Google says I have traveled 7100 miles from Beijing to Phnom Penh, Cambodia. By my count, I have traveled this distance using 9 different types of transit (airplane, train, metro, foot, car, boat, bus, tuk tuk, moto).
In each country I enjoyed learning the transit system. In Vietnam, transit within a city was mostly via foot, cab, cyclo, or on one occasion with a xe om, the local term for a motorcycle taxi. There are no metro systems in Vietnam, although one is coming to Ho Chi Minh City (HCMC) in the distant future. City busses were available in Hanoi and HCMC but they were less tourist friendly for a variety of reasons.
To travel between Vietnamese cities, I relied mostly on buses. I booked buses through travel agencies, hostels, and directly with bus companies instead of at a central station. Unlike in China, in Vietnam passports are not needed to book transit.
Perhaps my favorite transit story so far took place in Vietnam. In the southern capital city Ho Chi Minh I went to a bus company to book a ticket to Can Tho, a Mekong Delta city 4 hours away. The following day I returned with my luggage to catch the bus. I boarded a 12 passenger van and was driven to the company’s bus garage. At the bus garage, I boarded a new bus for about 20 passengers. This second bus drove to the main terminal where I boarded a large coach bus for the journey to Can Tho. Just outside the city of Can Tho, I switched from the coach bus to a small bus for transfer from the company’s terminal to my hostel. An $8 ticket bought a journey with 4 busses, and because of the language barrier, none of this was information I knew in advance.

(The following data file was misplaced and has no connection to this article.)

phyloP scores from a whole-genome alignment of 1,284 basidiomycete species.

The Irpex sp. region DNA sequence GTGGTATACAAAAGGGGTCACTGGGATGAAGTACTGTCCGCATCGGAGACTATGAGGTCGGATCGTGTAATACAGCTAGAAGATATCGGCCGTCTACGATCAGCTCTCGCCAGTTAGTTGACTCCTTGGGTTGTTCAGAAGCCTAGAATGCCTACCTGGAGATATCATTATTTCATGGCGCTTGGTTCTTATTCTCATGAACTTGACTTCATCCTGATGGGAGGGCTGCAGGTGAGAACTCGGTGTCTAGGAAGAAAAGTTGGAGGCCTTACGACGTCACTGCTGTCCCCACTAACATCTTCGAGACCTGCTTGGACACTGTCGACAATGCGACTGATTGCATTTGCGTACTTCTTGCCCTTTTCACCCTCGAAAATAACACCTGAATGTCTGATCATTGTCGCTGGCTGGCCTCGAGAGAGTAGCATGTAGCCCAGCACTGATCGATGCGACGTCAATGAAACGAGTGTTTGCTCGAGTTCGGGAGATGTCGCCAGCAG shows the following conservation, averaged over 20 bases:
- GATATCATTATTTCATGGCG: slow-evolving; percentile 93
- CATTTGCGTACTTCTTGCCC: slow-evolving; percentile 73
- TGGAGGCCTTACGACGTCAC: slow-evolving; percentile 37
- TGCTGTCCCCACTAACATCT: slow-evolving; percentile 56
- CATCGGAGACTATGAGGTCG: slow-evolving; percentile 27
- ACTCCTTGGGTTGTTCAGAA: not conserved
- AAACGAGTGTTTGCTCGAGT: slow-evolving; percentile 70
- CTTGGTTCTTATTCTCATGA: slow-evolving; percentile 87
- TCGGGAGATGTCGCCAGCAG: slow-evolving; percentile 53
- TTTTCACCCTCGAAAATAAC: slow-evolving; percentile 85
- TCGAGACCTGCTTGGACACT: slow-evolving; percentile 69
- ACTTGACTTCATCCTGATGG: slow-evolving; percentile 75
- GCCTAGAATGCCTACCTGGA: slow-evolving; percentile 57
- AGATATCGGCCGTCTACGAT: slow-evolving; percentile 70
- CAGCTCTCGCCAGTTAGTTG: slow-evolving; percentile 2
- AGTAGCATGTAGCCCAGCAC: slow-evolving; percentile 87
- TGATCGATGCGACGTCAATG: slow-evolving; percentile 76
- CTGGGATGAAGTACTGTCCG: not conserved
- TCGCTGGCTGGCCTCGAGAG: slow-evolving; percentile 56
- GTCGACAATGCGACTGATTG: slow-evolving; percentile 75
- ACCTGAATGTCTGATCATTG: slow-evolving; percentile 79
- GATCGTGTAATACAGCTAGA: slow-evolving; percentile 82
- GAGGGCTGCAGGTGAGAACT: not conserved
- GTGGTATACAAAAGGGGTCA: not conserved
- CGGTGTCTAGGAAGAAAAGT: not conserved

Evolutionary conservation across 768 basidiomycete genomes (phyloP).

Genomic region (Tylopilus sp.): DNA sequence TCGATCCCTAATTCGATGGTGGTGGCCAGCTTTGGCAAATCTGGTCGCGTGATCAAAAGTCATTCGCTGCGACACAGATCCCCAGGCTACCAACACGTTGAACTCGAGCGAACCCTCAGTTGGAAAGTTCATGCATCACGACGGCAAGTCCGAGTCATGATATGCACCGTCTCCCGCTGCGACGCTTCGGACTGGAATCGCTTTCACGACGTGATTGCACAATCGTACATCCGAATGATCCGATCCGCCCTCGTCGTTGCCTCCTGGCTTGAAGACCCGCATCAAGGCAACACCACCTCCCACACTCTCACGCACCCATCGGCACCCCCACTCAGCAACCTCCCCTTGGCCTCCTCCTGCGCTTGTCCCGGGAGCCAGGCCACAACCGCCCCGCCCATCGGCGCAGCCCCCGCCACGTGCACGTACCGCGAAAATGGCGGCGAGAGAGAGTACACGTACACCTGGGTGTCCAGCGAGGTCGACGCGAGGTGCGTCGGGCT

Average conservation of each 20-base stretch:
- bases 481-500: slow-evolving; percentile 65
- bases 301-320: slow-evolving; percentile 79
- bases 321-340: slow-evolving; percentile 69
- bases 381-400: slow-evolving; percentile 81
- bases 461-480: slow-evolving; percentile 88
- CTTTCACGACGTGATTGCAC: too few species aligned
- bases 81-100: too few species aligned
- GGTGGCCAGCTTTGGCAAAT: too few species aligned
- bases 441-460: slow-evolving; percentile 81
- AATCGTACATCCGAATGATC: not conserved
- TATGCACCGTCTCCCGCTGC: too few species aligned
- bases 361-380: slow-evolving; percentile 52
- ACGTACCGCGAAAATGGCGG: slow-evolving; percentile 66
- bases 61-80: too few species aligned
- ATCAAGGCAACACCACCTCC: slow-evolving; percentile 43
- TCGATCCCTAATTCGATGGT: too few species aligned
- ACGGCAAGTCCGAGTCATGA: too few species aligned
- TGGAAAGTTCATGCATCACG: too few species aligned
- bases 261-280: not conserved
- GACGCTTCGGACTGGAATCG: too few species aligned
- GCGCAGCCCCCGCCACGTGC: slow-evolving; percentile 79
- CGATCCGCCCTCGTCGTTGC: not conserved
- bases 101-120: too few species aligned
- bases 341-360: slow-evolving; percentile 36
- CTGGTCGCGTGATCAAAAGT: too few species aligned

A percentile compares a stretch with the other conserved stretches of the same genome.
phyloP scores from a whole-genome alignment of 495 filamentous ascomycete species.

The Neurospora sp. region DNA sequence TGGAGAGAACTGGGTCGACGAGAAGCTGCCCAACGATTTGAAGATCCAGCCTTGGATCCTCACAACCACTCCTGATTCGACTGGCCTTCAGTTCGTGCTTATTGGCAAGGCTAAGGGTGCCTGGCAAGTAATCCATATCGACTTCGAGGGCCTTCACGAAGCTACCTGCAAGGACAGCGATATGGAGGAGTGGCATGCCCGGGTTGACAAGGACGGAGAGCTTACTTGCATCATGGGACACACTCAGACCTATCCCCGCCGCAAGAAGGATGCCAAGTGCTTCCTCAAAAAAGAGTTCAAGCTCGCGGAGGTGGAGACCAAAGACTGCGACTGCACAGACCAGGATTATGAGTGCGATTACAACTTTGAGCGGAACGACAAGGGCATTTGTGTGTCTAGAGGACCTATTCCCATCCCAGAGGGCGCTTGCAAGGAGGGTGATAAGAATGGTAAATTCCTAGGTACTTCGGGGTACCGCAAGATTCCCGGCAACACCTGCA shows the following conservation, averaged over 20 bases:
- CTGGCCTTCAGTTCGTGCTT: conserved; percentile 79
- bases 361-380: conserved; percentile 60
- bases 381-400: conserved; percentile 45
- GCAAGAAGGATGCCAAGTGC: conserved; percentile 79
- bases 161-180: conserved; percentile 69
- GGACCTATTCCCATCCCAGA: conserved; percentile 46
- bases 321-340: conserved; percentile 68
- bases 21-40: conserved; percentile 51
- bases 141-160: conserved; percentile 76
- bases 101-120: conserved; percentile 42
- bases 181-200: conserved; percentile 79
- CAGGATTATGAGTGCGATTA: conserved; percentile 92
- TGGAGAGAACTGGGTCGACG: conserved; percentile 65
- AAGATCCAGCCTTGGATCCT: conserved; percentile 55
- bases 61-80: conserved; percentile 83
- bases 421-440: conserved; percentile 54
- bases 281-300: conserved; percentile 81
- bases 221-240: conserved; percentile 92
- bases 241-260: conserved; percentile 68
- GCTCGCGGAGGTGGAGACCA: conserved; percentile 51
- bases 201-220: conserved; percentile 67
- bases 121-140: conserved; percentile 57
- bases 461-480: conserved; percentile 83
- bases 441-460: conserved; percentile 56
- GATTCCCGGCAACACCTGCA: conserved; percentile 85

One uniqueness of bus travel in Vietnam: all passengers must take off their shoes to enter the bus. We were provided with plastic bags to hold the shoes. At each stop, a box of flip-flops comes out from the belly of the bus for passengers to wear at the rest stop. Good thing I have an extra pair of socks!
Every country has it’s schticks. The fabulous and super hipster store Ginkgo produced a great local map of Saigon with these funny truisms on the back.
I have been less diligent about photographing street life since leaving China. There are just as many fascinating sites however it feels more intrusive (Chinese people are generally always taking pictures, this is not true other places) and slightly less safe to be taking pictures on the streets. These scenes are from the smaller, quiet town of Chau Doc in the far south of Vietnam.
Common throughout Asia are outdoor eating establishments with furniture that, in the U.S., would be found either on a patio or in a kindergarten classroom – and sometimes both!
Signs of the communist government were evident in each city. Young school kids often wore a red sash as a part of their uniform.